As to why the electronics ban is being imposed now, DHS said in the Q&A statement: “We have reason to be concerned about attempts by terrorist groups to circumvent aviation security and terrorist groups continue to target aviation interests. Implementing additional security measures enhances our ability to mitigate further attempts against the overseas aviation industry.”
Fred Burton, vice president of intelligence at Stratfor, believes the situation is more urgent, saying, “I think the threat is singular and specific in nature; therefore, the U.S. government had to disseminate the information as quickly as they possibly could.”
As a result of the ban, until further notice, passengers flying to the U.S. from 10 airports aboard nine airlines from eight countries in Africa and the Middle East will have to stow electronics larger than 6 inches long, 4 inches wide and ½ inch deep in the cargo hold of the planes.
Airports on the list include:
- Queen Alia International Airport (AMM) in Jordan;
- Egypt’s Cairo International Airport (CAI);
- Ataturk International Airport (IST) in Turkey;
- King Abdulaziz International Airport (JED) and King Khalid International Airport (RUH), both in Saudi Arabia;
- Kuwait International Airport (KWI) in Kuwait;
- Mohammed V Airport (CMN) in Casablanca;
- Hamad International Airport (DOH) in Qatar;
- Dubai International Airport (DXB) and Abu Dhabi International Airport (AUH) in Dubai.
A similar ban implemented by the British government applies to inbound flights to the U.K. from Turkey, Lebanon, Egypt, Saudi Arabia, Jordan and Tunisia.
Belgium is aware that terrorists embedded in the region are intent on more attacks there and, according to Bisthoven, the country “has taken significant steps to raise its security profile, not just at airports and on planes, but today, we can say that Belgium is in a better position to control the terrorist threat.”
“The threat level in Belgium, like in the neighboring countries, is still relatively high.”
— Cedric Bisthoven, spokesman from the Belgian Embassy in Washington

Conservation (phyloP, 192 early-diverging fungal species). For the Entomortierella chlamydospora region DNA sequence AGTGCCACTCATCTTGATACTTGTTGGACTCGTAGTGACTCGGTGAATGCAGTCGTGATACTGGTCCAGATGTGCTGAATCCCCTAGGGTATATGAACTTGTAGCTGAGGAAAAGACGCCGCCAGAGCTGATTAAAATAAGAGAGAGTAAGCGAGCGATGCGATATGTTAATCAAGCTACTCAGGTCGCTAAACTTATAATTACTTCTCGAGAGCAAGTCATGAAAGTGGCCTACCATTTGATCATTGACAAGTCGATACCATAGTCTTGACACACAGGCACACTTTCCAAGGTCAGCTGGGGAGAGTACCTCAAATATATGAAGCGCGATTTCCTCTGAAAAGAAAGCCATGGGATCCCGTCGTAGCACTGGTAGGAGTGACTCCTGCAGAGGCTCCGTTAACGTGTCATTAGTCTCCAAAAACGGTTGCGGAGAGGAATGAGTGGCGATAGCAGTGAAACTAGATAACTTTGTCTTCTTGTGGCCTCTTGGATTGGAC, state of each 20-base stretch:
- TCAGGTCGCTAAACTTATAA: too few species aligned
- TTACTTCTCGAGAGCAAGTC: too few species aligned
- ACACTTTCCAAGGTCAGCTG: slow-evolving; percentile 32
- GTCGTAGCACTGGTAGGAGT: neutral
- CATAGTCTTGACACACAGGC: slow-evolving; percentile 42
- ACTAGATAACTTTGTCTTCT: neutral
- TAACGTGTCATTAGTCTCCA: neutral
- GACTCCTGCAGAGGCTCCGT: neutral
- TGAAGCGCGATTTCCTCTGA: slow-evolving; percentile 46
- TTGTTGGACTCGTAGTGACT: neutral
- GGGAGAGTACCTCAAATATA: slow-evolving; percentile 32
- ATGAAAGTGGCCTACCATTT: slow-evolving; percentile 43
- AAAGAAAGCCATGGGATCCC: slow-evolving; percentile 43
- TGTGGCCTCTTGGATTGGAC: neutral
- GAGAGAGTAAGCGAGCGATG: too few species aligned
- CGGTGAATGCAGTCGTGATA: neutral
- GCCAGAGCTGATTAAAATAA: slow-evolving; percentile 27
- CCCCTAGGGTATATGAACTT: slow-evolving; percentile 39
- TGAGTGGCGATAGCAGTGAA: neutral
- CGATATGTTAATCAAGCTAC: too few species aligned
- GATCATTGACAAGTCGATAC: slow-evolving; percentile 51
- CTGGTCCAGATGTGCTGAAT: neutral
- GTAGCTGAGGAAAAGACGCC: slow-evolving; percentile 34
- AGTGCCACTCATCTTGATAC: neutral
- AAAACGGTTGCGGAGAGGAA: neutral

New measures include the “extension of the scope of terrorism offenses, possibility of withdrawal of citizenship and passports, new security measures at BRU Airport, house searches allowed 24 hours a day for terrorist offenses, and a significant increase in terrorists convictions from 55 in 2014 to 100 in 2016,” said Bisthoven.
DHS said in its statement: “The new procedures remain in place until the threat changes. These are risk-based decisions and TSA continuously assesses security risks and seeks to balance necessary security requirements with their operational impact on the industry.”
As far the U.K. ban goes, the Department of Transport posted a Q&A page similar to the DHS site and says on the page, “We will continue to take all the steps we believe are necessary to put in place security measures we believe will be effective and proportionate. We keep our aviation security measures under constant review.”
Belgium is not expecting any sudden let up in the terror threat and is preparing for the long haul.
“We recognize that this is a long-term effort, which will have to be sustained by the citizens and authorities alike. The threat level in Belgium, like in the neighboring countries, is still relatively high,” said Bisthoven.
Among the new challenges facing Belgium, he said, is that “several of those who went to Syria and Iraq will eventually come back into Belgium and radicalization of young, disaffected people needs to be combated in an intelligent, sustainable and creative way.”